Pep Guardiola boss joins Catalan independence rally in Spain

The manager of an English football team joined thousands of protesters in Barcelona yesterday to call for independence for the Spanish region of Catalonia.

Manchester City coach Pep Guardiola gestures after delivering a speech during a protest organised by the National Assembly for Catalonia, to support the call for referendum in Barcelona. Picture: AP Photo/Emilio Morenatti
Manchester City coach Pep Guardiola gestures after delivering a speech during a protest organised by the National Assembly for Catalonia, to support the call for referendum in Barcelona. Picture: AP Photo/Emilio Morenatti

Manchester City manager Pep Guardiola urged voters to take part in an independence referendum scheduled for 1 October.

He told the crowd: “We will vote, even if the Spanish state doesn’t want it. There is no other way.”

On Friday, Catalonia regional government leader Carles Puigdemont decided to hold the vote later this year, in defiance of the government and contravening a ruling by Spain’s Constitutional Court.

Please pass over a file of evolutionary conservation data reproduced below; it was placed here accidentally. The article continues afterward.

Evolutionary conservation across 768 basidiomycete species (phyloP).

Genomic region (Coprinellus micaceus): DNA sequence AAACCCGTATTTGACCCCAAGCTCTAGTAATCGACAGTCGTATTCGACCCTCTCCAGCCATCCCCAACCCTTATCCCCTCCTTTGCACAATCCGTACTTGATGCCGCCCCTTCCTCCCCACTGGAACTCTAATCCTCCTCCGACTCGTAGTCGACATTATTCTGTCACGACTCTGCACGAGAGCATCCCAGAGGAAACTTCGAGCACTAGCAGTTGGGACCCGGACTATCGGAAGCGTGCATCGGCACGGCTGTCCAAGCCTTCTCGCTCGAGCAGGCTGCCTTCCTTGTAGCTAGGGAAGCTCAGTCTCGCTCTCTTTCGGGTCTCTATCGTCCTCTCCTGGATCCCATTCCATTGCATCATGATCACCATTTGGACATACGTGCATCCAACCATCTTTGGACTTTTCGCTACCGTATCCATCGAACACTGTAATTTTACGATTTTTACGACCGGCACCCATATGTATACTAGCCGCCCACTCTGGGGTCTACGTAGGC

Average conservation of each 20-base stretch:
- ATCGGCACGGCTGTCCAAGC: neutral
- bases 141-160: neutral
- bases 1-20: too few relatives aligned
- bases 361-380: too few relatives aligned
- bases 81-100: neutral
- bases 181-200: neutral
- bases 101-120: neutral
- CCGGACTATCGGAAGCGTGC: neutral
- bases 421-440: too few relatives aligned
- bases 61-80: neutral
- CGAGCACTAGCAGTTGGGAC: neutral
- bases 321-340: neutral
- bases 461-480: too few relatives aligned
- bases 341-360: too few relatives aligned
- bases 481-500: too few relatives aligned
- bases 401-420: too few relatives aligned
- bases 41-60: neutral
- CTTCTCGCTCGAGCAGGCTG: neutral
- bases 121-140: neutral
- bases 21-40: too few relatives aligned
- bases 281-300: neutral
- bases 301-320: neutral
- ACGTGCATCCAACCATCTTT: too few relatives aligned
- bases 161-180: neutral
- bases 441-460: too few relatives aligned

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Spain’s government has promised to stop the vote on grounds that it is unconstitutional since the matter would affect all Spaniards.

It is not clear whether the referendum will actually go ahead.

Recent polls suggest Catalan voters would narrowly reject independence.

Guardiola – a popular figure in Catalonia due to his footballing achievements – also demanded international help against “the abuses of an authoritarian state” at the rally.

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At least 30,000 people were said to have attended the rally.

The latest polls suggest that most Catalans support the holding of a referendum similar to the one held by Scotland in 2014 – the main difference being that the Scottish vote had the support of the British government.

Guardiola, who is former coach and player for Barcelona football club told the crowd that nothing should stop Catalans from voting

Polls indicate a tight race, with 48.5 per cent of respondents opposing independence, and 44.3 per cent in favour.

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In 2014, Catalonia held a non-binding vote in which people overwhelmingly backed independence. But only 2.3 million out of an electorate of about 5.4 million took part.